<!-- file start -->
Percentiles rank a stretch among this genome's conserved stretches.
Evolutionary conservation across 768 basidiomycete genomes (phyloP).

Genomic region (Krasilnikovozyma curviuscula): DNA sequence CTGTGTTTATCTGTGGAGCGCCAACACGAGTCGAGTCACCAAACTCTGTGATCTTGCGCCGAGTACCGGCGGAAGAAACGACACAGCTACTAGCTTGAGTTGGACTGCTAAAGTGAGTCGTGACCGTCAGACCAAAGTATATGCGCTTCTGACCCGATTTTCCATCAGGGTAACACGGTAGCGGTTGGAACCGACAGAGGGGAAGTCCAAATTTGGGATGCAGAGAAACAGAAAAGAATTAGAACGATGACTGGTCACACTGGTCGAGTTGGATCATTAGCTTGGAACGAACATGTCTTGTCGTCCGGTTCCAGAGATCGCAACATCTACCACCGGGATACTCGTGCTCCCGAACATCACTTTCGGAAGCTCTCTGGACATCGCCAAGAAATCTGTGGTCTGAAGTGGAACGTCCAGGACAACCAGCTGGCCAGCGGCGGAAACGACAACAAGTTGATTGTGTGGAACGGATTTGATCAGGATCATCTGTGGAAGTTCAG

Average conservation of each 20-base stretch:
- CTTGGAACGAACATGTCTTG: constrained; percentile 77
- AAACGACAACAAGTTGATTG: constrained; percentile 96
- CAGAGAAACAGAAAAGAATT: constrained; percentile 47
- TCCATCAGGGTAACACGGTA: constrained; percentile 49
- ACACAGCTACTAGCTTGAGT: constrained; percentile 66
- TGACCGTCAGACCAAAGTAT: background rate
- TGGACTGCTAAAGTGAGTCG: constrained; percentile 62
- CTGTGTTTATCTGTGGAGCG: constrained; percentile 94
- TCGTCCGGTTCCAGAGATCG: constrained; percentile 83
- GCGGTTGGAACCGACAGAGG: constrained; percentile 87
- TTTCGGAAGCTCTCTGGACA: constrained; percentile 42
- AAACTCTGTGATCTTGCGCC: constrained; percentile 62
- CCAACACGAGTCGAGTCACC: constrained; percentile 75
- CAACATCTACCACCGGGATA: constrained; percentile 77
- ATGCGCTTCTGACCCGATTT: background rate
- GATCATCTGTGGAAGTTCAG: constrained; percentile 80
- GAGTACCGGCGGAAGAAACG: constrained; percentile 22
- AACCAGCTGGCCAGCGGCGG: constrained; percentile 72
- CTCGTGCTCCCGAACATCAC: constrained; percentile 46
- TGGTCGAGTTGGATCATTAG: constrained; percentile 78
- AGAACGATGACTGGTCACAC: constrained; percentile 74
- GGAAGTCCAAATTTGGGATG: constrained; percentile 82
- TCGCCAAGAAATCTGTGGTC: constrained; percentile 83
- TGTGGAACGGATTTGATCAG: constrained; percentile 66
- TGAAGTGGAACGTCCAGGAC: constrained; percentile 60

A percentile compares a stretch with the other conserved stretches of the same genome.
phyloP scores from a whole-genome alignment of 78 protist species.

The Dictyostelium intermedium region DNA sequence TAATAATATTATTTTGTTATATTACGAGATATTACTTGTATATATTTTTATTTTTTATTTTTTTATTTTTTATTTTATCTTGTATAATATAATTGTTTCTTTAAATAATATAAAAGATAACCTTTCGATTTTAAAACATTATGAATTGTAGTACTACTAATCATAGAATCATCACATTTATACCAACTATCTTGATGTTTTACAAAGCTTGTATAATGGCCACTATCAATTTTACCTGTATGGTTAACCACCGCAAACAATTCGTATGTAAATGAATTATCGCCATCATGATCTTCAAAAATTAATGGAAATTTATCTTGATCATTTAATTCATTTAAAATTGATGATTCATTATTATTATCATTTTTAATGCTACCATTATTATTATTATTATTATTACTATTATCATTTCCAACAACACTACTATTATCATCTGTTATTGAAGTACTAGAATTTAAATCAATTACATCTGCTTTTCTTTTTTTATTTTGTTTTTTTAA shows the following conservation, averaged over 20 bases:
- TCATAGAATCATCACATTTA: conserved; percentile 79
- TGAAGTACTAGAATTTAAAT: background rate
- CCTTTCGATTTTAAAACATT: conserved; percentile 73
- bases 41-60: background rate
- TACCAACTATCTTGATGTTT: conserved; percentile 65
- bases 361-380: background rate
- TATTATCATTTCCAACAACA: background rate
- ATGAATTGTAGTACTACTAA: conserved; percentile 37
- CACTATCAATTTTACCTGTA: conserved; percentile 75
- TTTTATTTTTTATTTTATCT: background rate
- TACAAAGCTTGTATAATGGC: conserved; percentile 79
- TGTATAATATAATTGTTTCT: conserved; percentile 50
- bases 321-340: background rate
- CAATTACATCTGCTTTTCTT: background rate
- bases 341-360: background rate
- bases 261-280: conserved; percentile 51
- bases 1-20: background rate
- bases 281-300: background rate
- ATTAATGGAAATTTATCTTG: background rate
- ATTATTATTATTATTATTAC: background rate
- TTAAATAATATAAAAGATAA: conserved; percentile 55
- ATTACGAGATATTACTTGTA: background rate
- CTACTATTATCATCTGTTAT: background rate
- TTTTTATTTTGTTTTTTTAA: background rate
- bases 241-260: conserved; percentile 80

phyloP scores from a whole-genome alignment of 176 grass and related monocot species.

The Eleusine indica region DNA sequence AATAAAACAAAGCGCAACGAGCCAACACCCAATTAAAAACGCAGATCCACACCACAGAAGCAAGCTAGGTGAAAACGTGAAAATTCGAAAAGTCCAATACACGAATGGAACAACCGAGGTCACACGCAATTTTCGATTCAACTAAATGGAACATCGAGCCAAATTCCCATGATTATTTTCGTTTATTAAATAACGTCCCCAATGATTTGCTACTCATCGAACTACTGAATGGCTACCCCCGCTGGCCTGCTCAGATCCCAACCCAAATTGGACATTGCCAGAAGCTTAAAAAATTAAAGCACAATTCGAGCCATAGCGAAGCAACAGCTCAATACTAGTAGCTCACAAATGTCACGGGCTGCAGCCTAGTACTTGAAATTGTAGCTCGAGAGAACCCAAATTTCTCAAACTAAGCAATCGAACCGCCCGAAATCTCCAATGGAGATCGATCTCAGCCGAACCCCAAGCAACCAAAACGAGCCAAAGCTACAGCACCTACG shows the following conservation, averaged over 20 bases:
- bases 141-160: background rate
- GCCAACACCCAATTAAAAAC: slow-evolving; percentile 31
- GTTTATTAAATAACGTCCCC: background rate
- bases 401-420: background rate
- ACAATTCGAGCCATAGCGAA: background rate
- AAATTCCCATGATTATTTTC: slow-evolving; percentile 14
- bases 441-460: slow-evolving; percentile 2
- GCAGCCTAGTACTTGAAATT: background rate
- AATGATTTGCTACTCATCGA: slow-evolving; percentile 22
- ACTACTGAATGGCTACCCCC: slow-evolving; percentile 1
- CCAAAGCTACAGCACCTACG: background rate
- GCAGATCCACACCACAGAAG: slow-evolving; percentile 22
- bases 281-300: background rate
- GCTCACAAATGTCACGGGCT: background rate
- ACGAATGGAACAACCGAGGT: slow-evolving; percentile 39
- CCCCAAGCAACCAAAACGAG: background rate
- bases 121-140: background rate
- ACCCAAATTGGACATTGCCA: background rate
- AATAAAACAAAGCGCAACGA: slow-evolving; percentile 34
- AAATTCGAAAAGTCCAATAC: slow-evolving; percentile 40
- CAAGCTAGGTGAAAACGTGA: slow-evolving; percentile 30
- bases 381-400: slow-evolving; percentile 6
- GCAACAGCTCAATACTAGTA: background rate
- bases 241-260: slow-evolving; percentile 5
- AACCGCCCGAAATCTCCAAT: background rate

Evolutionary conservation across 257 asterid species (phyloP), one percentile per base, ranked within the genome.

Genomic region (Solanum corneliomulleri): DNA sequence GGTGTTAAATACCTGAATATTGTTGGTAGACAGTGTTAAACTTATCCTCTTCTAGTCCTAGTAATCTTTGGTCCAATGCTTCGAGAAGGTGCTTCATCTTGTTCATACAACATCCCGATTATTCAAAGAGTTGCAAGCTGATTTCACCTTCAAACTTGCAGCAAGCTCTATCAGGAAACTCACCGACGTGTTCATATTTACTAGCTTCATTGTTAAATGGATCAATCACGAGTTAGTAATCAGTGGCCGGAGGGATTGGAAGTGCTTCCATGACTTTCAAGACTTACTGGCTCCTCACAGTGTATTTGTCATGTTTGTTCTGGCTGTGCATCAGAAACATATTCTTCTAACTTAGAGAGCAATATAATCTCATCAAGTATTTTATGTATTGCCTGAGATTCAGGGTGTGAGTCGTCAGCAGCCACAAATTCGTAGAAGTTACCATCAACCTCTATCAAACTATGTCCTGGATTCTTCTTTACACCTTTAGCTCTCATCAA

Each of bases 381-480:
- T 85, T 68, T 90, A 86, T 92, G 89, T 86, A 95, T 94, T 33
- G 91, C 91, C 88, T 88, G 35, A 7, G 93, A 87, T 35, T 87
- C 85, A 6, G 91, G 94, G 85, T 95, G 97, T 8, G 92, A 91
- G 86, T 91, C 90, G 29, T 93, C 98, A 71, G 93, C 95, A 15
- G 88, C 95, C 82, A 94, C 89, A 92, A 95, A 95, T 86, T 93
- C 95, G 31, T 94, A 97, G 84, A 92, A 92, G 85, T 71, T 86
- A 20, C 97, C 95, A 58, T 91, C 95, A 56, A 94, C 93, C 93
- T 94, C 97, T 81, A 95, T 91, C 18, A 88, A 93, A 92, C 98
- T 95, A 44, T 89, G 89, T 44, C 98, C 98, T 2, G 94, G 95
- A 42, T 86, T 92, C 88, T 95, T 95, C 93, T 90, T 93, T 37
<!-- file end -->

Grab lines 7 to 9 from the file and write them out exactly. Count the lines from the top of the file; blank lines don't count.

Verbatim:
- CAGAGAAACAGAAAAGAATT: constrained; percentile 47
- TCCATCAGGGTAACACGGTA: constrained; percentile 49
- ACACAGCTACTAGCTTGAGT: constrained; percentile 66